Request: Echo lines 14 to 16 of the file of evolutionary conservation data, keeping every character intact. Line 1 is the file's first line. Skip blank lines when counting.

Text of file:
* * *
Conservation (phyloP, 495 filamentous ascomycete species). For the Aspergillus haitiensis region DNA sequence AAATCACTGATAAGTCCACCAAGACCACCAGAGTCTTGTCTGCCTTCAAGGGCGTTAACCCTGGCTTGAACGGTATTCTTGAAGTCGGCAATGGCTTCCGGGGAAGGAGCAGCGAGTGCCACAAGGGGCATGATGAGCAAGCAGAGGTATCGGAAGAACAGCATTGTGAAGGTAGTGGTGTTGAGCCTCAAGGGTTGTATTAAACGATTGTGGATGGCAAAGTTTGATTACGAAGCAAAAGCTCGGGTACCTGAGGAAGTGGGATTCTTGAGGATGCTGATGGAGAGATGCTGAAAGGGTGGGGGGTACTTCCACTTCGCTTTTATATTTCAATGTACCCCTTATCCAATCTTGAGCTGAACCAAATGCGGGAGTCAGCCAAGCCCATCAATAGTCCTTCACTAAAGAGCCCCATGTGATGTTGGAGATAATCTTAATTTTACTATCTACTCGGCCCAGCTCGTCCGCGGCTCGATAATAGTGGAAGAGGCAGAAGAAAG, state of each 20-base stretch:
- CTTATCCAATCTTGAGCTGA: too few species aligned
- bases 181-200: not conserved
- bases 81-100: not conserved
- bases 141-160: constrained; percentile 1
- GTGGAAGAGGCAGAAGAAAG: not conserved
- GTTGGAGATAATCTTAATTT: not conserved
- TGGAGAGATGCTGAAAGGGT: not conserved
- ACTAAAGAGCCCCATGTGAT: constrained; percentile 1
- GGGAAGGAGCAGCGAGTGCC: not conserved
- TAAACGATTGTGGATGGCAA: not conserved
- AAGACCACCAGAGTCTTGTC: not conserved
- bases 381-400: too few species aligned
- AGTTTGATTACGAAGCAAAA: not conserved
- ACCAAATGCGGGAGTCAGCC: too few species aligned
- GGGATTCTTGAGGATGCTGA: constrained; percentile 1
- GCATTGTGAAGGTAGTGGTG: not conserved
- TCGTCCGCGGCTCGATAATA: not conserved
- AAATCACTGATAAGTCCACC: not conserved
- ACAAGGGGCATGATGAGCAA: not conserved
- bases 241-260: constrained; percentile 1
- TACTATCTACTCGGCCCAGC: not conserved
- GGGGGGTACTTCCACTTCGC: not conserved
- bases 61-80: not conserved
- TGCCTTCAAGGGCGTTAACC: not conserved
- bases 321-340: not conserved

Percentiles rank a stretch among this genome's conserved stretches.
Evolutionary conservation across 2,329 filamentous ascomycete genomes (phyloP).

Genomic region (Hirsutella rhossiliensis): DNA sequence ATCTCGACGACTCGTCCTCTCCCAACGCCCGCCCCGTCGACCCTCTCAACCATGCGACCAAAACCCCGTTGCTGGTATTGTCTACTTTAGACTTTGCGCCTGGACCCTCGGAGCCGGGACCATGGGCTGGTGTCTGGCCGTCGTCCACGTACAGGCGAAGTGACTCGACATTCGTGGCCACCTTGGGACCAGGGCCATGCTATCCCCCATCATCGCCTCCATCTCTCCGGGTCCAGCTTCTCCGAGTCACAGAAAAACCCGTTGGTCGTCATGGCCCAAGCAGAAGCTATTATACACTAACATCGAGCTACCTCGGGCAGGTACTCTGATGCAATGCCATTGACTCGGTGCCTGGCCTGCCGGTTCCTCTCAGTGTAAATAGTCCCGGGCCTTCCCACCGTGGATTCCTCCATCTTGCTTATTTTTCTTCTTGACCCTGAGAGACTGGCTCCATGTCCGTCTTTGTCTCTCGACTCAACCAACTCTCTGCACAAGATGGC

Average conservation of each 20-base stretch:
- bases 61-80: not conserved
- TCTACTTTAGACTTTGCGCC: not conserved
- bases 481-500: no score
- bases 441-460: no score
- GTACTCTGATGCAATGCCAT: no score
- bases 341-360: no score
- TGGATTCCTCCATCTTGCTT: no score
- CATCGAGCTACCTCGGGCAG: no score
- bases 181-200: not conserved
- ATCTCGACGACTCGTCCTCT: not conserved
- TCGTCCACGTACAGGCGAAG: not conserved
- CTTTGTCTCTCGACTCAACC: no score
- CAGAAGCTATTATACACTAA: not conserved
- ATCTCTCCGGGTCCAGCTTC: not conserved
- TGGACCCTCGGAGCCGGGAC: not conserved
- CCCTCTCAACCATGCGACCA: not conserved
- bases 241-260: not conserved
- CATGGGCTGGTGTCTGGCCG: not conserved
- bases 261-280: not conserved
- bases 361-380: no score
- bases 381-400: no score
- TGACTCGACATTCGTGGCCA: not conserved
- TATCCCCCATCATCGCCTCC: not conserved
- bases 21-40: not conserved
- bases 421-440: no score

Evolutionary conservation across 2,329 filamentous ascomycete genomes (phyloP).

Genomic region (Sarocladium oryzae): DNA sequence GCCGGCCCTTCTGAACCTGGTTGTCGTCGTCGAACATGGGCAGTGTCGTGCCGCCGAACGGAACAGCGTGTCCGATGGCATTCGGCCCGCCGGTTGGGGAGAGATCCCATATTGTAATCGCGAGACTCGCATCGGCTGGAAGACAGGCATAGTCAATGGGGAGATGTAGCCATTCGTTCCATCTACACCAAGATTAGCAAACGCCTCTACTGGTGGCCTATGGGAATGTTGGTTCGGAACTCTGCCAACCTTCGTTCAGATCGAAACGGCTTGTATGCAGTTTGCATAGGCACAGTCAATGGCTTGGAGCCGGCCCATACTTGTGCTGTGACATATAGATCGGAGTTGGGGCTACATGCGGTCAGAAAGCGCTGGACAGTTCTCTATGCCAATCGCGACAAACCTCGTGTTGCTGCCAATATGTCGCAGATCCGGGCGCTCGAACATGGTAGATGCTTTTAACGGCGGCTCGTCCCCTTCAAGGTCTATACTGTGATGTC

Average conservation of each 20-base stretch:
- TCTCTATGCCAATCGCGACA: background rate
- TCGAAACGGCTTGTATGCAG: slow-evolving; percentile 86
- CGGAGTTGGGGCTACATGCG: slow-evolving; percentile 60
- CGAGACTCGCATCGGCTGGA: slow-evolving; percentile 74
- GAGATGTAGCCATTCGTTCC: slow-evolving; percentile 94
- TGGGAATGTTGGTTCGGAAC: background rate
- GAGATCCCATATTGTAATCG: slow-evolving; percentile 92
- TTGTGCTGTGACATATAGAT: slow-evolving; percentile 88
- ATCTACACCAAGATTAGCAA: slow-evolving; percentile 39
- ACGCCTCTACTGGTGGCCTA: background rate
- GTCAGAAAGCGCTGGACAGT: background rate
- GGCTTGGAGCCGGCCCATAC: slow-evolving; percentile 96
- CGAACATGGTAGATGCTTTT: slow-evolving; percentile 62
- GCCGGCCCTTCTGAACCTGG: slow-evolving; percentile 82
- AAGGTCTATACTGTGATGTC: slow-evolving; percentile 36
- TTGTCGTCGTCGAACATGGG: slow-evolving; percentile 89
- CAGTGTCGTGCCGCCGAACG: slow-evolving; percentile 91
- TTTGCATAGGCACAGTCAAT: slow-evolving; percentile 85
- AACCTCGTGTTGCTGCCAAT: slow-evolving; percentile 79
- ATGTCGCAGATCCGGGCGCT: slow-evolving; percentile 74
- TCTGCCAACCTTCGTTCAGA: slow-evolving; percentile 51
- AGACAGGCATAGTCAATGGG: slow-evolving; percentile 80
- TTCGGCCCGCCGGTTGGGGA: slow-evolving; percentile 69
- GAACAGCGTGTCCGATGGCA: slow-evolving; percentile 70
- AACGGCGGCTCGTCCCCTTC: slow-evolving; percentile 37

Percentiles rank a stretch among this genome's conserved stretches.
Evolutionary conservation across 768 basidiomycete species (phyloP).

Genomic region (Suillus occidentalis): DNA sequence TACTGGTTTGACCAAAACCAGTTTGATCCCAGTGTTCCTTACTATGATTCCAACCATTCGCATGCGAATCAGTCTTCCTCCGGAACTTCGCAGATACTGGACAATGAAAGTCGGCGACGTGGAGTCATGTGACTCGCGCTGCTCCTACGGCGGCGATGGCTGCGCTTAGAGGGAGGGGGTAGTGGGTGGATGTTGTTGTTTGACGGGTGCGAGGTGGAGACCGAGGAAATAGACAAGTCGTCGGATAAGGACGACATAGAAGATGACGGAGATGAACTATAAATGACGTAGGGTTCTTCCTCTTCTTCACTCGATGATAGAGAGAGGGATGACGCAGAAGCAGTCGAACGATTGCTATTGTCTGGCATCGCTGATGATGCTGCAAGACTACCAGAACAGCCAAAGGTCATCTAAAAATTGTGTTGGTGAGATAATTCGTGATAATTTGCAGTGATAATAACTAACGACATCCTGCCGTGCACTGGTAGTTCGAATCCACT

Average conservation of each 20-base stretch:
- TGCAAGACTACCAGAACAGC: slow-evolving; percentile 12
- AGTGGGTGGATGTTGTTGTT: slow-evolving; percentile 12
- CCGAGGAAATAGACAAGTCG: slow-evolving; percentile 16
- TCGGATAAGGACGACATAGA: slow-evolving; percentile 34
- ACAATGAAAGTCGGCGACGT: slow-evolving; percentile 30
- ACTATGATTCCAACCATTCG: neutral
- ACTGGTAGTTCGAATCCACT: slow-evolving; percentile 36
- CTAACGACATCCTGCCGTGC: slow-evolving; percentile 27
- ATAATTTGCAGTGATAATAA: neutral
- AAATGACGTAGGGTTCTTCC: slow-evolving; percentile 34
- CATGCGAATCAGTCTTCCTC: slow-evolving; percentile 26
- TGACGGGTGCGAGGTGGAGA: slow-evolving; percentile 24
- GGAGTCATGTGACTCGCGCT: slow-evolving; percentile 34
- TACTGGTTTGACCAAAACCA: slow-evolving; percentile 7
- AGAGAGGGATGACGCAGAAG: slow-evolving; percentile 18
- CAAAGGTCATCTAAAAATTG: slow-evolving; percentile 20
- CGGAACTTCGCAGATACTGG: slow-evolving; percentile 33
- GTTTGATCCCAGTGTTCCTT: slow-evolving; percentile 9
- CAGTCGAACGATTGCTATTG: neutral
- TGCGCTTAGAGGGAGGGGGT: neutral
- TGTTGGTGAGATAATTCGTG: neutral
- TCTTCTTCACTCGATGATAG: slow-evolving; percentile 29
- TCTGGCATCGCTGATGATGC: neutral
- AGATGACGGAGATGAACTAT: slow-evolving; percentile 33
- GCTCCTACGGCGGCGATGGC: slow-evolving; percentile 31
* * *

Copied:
- AGTTTGATTACGAAGCAAAA: not conserved
- ACCAAATGCGGGAGTCAGCC: too few species aligned
- GGGATTCTTGAGGATGCTGA: constrained; percentile 1